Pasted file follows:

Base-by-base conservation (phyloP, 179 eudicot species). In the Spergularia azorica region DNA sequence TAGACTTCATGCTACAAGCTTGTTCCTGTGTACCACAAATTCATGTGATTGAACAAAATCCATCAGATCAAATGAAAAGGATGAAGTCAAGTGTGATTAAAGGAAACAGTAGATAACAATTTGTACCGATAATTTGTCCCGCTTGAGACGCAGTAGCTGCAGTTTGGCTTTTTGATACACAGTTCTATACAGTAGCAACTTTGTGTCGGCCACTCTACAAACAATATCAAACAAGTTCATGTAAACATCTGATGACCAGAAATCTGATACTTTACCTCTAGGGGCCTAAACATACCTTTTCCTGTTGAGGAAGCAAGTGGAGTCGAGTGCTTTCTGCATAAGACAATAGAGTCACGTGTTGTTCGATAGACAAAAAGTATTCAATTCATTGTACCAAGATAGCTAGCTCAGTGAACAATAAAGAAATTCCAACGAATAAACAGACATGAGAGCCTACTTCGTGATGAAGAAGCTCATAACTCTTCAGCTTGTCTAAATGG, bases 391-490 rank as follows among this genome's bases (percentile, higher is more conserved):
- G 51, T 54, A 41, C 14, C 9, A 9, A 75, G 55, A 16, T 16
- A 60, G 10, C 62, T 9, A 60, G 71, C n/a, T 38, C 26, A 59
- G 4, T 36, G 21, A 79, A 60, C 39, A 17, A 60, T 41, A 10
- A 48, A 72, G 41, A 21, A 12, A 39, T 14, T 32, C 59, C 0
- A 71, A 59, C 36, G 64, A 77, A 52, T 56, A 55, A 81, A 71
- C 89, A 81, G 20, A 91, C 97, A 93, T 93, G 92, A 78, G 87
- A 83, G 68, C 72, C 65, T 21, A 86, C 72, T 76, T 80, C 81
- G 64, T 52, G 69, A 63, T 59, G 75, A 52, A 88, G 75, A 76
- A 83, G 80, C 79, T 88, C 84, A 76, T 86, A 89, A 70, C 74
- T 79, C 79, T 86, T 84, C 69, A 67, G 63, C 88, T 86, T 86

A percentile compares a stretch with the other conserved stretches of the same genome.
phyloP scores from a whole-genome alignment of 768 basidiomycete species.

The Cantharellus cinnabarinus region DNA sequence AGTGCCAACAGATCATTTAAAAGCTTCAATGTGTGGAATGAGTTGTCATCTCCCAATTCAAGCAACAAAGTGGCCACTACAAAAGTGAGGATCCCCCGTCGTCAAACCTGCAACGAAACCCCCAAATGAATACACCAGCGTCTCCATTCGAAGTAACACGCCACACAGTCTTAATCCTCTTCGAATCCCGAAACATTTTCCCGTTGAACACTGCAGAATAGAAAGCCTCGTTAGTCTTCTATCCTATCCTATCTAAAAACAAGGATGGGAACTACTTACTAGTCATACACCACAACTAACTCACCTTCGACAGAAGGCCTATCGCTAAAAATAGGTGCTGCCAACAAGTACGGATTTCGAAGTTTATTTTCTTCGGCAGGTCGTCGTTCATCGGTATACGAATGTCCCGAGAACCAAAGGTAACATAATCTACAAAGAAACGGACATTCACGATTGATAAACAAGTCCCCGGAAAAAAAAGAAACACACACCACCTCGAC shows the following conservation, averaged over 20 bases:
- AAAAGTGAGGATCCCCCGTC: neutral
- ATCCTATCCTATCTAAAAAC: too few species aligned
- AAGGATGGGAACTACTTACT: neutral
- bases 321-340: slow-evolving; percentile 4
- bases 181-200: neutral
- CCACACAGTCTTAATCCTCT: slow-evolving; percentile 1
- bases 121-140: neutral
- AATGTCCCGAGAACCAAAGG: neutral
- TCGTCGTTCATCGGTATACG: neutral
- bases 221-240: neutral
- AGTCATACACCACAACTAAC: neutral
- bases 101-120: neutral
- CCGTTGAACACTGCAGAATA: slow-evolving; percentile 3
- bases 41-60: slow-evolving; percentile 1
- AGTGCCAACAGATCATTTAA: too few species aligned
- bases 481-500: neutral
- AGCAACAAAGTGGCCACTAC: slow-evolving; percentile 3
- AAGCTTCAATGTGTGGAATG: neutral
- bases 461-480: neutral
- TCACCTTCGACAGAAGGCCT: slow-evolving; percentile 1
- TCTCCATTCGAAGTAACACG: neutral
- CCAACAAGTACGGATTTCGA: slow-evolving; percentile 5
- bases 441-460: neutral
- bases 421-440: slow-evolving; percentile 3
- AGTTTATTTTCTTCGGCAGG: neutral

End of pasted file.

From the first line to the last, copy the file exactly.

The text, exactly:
Base-by-base conservation (phyloP, 179 eudicot species). In the Spergularia azorica region DNA sequence TAGACTTCATGCTACAAGCTTGTTCCTGTGTACCACAAATTCATGTGATTGAACAAAATCCATCAGATCAAATGAAAAGGATGAAGTCAAGTGTGATTAAAGGAAACAGTAGATAACAATTTGTACCGATAATTTGTCCCGCTTGAGACGCAGTAGCTGCAGTTTGGCTTTTTGATACACAGTTCTATACAGTAGCAACTTTGTGTCGGCCACTCTACAAACAATATCAAACAAGTTCATGTAAACATCTGATGACCAGAAATCTGATACTTTACCTCTAGGGGCCTAAACATACCTTTTCCTGTTGAGGAAGCAAGTGGAGTCGAGTGCTTTCTGCATAAGACAATAGAGTCACGTGTTGTTCGATAGACAAAAAGTATTCAATTCATTGTACCAAGATAGCTAGCTCAGTGAACAATAAAGAAATTCCAACGAATAAACAGACATGAGAGCCTACTTCGTGATGAAGAAGCTCATAACTCTTCAGCTTGTCTAAATGG, bases 391-490 rank as follows among this genome's bases (percentile, higher is more conserved):
- G 51, T 54, A 41, C 14, C 9, A 9, A 75, G 55, A 16, T 16
- A 60, G 10, C 62, T 9, A 60, G 71, C n/a, T 38, C 26, A 59
- G 4, T 36, G 21, A 79, A 60, C 39, A 17, A 60, T 41, A 10
- A 48, A 72, G 41, A 21, A 12, A 39, T 14, T 32, C 59, C 0
- A 71, A 59, C 36, G 64, A 77, A 52, T 56, A 55, A 81, A 71
- C 89, A 81, G 20, A 91, C 97, A 93, T 93, G 92, A 78, G 87
- A 83, G 68, C 72, C 65, T 21, A 86, C 72, T 76, T 80, C 81
- G 64, T 52, G 69, A 63, T 59, G 75, A 52, A 88, G 75, A 76
- A 83, G 80, C 79, T 88, C 84, A 76, T 86, A 89, A 70, C 74
- T 79, C 79, T 86, T 84, C 69, A 67, G 63, C 88, T 86, T 86

A percentile compares a stretch with the other conserved stretches of the same genome.
phyloP scores from a whole-genome alignment of 768 basidiomycete species.

The Cantharellus cinnabarinus region DNA sequence AGTGCCAACAGATCATTTAAAAGCTTCAATGTGTGGAATGAGTTGTCATCTCCCAATTCAAGCAACAAAGTGGCCACTACAAAAGTGAGGATCCCCCGTCGTCAAACCTGCAACGAAACCCCCAAATGAATACACCAGCGTCTCCATTCGAAGTAACACGCCACACAGTCTTAATCCTCTTCGAATCCCGAAACATTTTCCCGTTGAACACTGCAGAATAGAAAGCCTCGTTAGTCTTCTATCCTATCCTATCTAAAAACAAGGATGGGAACTACTTACTAGTCATACACCACAACTAACTCACCTTCGACAGAAGGCCTATCGCTAAAAATAGGTGCTGCCAACAAGTACGGATTTCGAAGTTTATTTTCTTCGGCAGGTCGTCGTTCATCGGTATACGAATGTCCCGAGAACCAAAGGTAACATAATCTACAAAGAAACGGACATTCACGATTGATAAACAAGTCCCCGGAAAAAAAAGAAACACACACCACCTCGAC shows the following conservation, averaged over 20 bases:
- AAAAGTGAGGATCCCCCGTC: neutral
- ATCCTATCCTATCTAAAAAC: too few species aligned
- AAGGATGGGAACTACTTACT: neutral
- bases 321-340: slow-evolving; percentile 4
- bases 181-200: neutral
- CCACACAGTCTTAATCCTCT: slow-evolving; percentile 1
- bases 121-140: neutral
- AATGTCCCGAGAACCAAAGG: neutral
- TCGTCGTTCATCGGTATACG: neutral
- bases 221-240: neutral
- AGTCATACACCACAACTAAC: neutral
- bases 101-120: neutral
- CCGTTGAACACTGCAGAATA: slow-evolving; percentile 3
- bases 41-60: slow-evolving; percentile 1
- AGTGCCAACAGATCATTTAA: too few species aligned
- bases 481-500: neutral
- AGCAACAAAGTGGCCACTAC: slow-evolving; percentile 3
- AAGCTTCAATGTGTGGAATG: neutral
- bases 461-480: neutral
- TCACCTTCGACAGAAGGCCT: slow-evolving; percentile 1
- TCTCCATTCGAAGTAACACG: neutral
- CCAACAAGTACGGATTTCGA: slow-evolving; percentile 5
- bases 441-460: neutral
- bases 421-440: slow-evolving; percentile 3
- AGTTTATTTTCTTCGGCAGG: neutral